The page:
Drinker's Choice

Drinker's Choice

In Austin, there used to be a fantastic Turkish restaurant called Ararat - one of Austin's best kept restaurant secrets (that everyone knows). They had bellydancing all weekend and live bands during the week, and some of the best middle eastern food you'll find. It was a small place with rug-covered walls that was always jam-packed.

4
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Mango Selassie

Mango Selassi (photo by Jon)

Take equal parts yogurt and fresh diced mango, and puree. Add honey to taste and a few cubes of ice (~2 per cup of yogurt), and blend until ice is mixed up and the mixture is a bit fluffy.

Pour 4/5 of the mixture into a separate container, add green food coloring to the remaining 1/5, blend until green.

Pour the green-color mango lassi into the bottoms of the cups. Pour half of the plain (yellow) mango lassi over the back of a spoon into the cups. Some will add to the height of the green, so it should end up roughly equal.

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Wild Mushroom Arancini

Arancini

From delicious magazine. Difficult to form, but tasty! Freeze (and reheat) leftovers for an easy weeknight meal.

2 tbsp butter
1 cup assorted wild or chestnut mushrooms, wiped clean and sliced
1 onion, finely chopped
1 garlic clove, crushed
1.5 cups arborio rice
1/3 cup white wine
3 cups vegetable stock, hot (approx - make more if needed)
1 tbsp fresh thyme leaves
4 oz buffalo mozzarella ball, cut into 12 pieces
4 tbsp plain flour
3 tbsp vegetable oil

3.5
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Lebanese Tabbouleh

Tabbouleh

From Epicurious

1/2 cup fine bulgur
3 tablespoons olive oil
1 cup boiling-hot water
2 cups finely chopped fresh flat-leaf parsley (from 2 bunches)
1/2 cup finely chopped fresh mint
2 medium tomatoes, cut into 1/4-inch pieces
1/2 cucumber, peeled, cored, and cut into 1/4-inch pieces
3 tablespoons fresh lemon juice
3/4 teaspoon salt
1/4 teaspoon black pepper

3
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Brick Chicken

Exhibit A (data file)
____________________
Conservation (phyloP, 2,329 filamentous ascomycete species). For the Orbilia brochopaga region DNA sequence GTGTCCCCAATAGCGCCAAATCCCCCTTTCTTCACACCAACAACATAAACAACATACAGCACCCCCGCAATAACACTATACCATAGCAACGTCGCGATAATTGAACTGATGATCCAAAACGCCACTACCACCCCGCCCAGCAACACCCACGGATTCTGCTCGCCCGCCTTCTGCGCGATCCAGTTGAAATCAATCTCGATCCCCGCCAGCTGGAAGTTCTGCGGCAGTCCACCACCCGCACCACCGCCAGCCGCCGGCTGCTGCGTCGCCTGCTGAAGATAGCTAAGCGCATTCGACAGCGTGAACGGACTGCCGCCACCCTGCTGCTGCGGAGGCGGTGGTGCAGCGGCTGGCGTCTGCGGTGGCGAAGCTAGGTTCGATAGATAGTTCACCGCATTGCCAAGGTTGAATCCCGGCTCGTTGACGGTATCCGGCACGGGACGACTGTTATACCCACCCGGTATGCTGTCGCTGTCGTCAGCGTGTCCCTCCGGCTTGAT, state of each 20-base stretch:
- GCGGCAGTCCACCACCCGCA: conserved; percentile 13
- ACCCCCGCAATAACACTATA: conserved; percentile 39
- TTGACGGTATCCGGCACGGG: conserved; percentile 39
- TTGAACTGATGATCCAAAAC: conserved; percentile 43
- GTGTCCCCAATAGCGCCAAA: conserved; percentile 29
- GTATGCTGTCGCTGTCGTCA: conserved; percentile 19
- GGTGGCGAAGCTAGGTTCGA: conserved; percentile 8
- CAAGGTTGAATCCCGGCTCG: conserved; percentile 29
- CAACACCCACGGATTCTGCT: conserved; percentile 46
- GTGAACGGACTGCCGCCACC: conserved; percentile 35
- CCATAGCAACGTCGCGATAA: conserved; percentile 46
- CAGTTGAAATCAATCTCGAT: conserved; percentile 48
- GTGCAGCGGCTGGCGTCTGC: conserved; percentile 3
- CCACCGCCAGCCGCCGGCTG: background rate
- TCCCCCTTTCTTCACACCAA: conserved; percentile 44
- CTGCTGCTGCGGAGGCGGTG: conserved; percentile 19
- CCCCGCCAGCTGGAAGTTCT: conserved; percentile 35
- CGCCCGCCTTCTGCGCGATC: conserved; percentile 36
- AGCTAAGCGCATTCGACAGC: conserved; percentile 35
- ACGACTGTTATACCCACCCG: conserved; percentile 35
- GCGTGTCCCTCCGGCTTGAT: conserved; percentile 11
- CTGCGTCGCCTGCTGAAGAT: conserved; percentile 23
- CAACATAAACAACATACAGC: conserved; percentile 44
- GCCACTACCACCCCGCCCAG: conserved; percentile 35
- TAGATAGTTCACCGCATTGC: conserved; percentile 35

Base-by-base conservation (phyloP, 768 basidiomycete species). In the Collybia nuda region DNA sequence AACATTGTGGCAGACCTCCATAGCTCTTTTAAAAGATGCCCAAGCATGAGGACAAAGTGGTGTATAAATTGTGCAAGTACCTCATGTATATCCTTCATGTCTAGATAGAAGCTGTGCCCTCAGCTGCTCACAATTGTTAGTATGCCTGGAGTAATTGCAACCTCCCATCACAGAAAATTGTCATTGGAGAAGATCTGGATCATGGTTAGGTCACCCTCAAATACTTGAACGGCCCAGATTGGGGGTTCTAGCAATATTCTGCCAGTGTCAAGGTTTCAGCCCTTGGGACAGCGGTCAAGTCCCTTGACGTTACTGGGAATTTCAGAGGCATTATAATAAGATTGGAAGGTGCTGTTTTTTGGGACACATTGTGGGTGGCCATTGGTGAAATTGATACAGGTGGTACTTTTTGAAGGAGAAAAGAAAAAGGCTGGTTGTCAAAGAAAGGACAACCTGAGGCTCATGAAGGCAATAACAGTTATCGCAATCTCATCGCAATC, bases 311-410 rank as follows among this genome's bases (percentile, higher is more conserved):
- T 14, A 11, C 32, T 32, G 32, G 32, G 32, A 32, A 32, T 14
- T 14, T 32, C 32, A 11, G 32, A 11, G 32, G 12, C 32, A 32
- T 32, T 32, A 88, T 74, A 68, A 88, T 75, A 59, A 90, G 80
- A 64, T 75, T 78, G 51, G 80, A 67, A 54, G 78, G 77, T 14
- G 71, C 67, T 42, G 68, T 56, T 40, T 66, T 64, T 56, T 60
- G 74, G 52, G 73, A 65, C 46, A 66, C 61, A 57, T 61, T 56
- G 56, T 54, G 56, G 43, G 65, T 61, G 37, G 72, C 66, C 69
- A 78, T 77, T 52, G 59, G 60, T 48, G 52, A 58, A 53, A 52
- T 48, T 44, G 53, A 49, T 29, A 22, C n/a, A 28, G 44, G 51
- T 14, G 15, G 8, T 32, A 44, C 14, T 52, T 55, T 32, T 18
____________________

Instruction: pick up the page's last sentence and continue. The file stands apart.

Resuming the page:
Brick Chicken

2 large or 4 small boneless, skinless chicken breasts (1-2 two-sided breasts)

2 teaspoons cumin
1 teaspoon sweet paprika
1 teaspoon cinnamon
2 teaspoons coriander
1 teaspoon cayenne
1 teaspoon kosher salt

Olive oil

Toast spices in a medium saucepan over low heat until fragrant.

Rub the blended spices all over the chicken. Marinate for up to 4 hours or overnight.

Heat a large cast iron skillet (or other heavy oven-proof pan) over medium heat.

When hot, add a 2-count of extra virgin olive oil and place the chicken in the pan.

4
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August Beer: Czech Pilz

Czech Pilsner

Bottled this weekend was the previously-mentioned Pilz. The West Coast Pale Ale was a resounding success; one of the cleaner, most balanced (sweet, light, hoppy) beers I've made in a while.

To be fair, I try to brew stuff that's not available in stores, like Pumpkin porter (a repeat favorite, coming in late October), and Coffee Bock (a new recipe for my annual Octoberfest bock).

Califood week

This week we're doing Californian-ish food - sushi, fish tacos, bagels and lox, and a repeat of the brick chicken.

Kinda-Healthy Southern Week

Crabmeat Remick with artichoke -- we used a combination of canned and fake crabmeat. It might've been better with fresh lump crabmeat, but not actually worth it.

Non-stanard Italian Menu (week of July 13)

Crab Carbonara - yummy, but really would benefit from fresh peas

Wild mushroom and mozzarella risotto cakes - excellent but a bit hard to form and fry

Seared tuna salad

Asparagus and prosciuttio fritatta (we used green beans)

DC Historical Myths - Exposed!

WeLoveDC dusts off widely held myths about DC and debunks them:

http://www.welovedc.com/2009/07/07/dc-mythbusting-built-on-a-swamp/

...was DC really built on a swamp? Not really– today it’d be called more of a tidal plain. When Pierre L’Enfant set out with a team to survey the city, there was a lot of variety in what he found: fields of tobacco and corn, small forests, and some waterside bluffs and wetlands.

More good reading at http://www.washingtonpost.com/wp-srv/artsandliving/magazine/feat...

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